What we realized was that our number one priority was to make our mornings more peaceful and loving. Yelling at the kids and stressing out at them, and then dropping them at school for the entire day just did not sit right with us. We had to do better, and so we made some changes.

1. Get up 15 minutes earlier. This applies to everyone, and applies to earlier bedtimes too.
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These extra 15 minutes allow us some leeway for the inevitable issues that crop up, and make time for us to find lost shoes or have some extra snuggles without stressing out about getting out the door on time. The benefit? I can’t remember the last time I had to yell at my kids to get out the door. (Ooook, now I remember. But it’s been a while!:)) I get up about 45 minutes before the kids… I take a few short minutes to meditate or have alone time, shower and get ready (SO much faster with a smaller wardrobe), and then I crawl into bed (yes in my workclothes) to wake the kids up with snuggles and kisses.

2. Let go of perfect. My 3 and 6 year old pick out their own clothes. This makes for…um…interesting combinations.

But you know what? We’ve completely stopped caring. They are KIDS and they love dressing themselves. We give them loose guidelines due to that day’s weather and then let them go to town. Usually, they pick the night before, but either way, they both dress quickly when they get to pick for themselves. 20150908_074502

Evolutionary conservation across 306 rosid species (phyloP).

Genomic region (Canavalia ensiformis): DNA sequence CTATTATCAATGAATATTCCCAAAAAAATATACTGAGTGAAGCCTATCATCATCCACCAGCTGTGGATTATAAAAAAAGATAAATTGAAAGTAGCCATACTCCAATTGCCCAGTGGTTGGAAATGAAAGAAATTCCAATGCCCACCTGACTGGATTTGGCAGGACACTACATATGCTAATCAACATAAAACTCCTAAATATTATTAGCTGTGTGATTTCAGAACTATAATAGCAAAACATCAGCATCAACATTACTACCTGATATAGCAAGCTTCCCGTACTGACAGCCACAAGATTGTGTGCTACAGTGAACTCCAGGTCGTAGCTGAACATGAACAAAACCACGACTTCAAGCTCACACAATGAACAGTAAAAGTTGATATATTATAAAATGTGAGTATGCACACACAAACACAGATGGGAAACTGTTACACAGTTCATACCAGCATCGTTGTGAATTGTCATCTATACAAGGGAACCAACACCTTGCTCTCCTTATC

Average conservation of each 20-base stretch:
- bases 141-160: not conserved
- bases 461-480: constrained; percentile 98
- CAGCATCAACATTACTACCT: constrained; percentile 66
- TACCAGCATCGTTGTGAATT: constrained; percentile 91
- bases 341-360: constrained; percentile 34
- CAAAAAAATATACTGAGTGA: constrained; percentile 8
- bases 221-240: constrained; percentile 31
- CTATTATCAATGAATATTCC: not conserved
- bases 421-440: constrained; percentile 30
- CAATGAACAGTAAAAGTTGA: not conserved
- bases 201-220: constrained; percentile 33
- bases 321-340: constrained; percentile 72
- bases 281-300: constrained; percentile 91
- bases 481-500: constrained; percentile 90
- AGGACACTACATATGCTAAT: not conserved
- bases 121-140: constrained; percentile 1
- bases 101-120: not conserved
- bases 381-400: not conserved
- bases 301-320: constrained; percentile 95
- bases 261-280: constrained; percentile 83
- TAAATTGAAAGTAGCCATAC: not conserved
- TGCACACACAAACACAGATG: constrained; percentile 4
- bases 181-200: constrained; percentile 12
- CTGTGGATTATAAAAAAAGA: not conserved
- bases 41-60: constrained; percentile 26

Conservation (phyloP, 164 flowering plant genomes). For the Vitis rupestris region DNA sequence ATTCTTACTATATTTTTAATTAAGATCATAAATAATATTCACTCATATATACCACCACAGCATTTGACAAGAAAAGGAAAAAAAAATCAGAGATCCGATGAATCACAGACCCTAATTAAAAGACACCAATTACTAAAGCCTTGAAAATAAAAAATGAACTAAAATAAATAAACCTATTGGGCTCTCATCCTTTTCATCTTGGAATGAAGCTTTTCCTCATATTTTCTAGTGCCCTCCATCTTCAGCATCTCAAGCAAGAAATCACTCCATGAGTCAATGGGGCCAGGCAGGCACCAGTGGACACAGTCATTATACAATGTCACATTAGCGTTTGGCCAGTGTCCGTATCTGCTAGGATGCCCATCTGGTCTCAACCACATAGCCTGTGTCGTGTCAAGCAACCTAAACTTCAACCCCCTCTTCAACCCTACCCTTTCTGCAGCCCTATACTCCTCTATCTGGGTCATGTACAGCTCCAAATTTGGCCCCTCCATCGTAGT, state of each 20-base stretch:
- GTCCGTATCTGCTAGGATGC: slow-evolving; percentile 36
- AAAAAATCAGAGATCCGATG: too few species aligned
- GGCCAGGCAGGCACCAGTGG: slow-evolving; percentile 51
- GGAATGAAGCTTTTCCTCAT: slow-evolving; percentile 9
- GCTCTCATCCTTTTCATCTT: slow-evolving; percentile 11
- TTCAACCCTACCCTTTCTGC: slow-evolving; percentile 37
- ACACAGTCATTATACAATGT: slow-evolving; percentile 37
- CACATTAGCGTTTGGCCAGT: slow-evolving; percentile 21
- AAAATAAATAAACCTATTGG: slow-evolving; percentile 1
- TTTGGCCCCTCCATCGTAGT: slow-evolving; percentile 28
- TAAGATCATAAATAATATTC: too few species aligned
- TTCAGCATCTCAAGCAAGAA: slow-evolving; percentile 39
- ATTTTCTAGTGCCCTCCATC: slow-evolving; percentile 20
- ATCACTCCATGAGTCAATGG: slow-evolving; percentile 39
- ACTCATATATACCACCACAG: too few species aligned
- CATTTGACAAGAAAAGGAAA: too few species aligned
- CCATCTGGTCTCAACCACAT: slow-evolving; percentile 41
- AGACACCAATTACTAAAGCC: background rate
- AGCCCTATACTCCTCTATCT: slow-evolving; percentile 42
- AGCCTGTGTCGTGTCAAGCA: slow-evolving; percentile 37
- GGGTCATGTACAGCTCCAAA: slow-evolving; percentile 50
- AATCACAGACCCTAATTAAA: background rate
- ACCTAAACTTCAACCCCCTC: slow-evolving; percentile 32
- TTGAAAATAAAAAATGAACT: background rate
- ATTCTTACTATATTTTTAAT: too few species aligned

As for me… I stopped doing my hair every day. Every other day I use a little trick… I have a jar of corn starch mixed with about 10 drops of lavender oil. It is the perfect dry shampoo. I use an old makeup brush to apply it to my hair, especially around my face, and then brush it through and put it up in a bun or pony tail. In about 10 minutes the starch absorbs any excess oil and my hair looks washed!

3. Find your favorites. For breakfast, I mean. When I was a stay at home Mama, I would ask the kids what they wanted for breakfast. Now, I give everyone their favorite. Every. Single. Day. My husband, son, and daughter are all obsessed with Mama’s homemade granola. As long as I make a big batch on the weekend, all I have to do in the morning is set out two bowls of it (one with yogurt for my son, one with milk for my daughter) and that is what they have every weekday. If I have a couple extra minutes, I set out some fruit too… but if not, I don’t worry about it. They get lots of fruit throughout the day. My husband has granola with almond milk and blueberries, and I make a delicious protein smoothie with spinach, banana, coffee, and cocoa every morning. No thinking, no fighting… it works great!
(In the winter, we often switch to overnight crockpot apple-cinnamon-raisin steal cut oats…the smell gets us all out of bed!)

4. Be prepared for one day of hell. My kids go to an AMAZING Montessori school. The teachers there are not strangers to the occasional preschooler tantrum. After one such morning tantrum from my daughter years ago about getting dressed, I called one of her teachers for advice. Her suggestion was to shrug my shoulders and say to her with love, “What a bummer, I guess we have to go to school in your pjs!” My strong-willed sweetie didn’t back down, and I walked her right into her school in her pjs and handed her teachers her clothes. Let me tell you, that only happened ONCE. She didn’t like explaining to her beloved teachers why she refused to get dressed, and that one morning showdown translated into years of calmer mornings.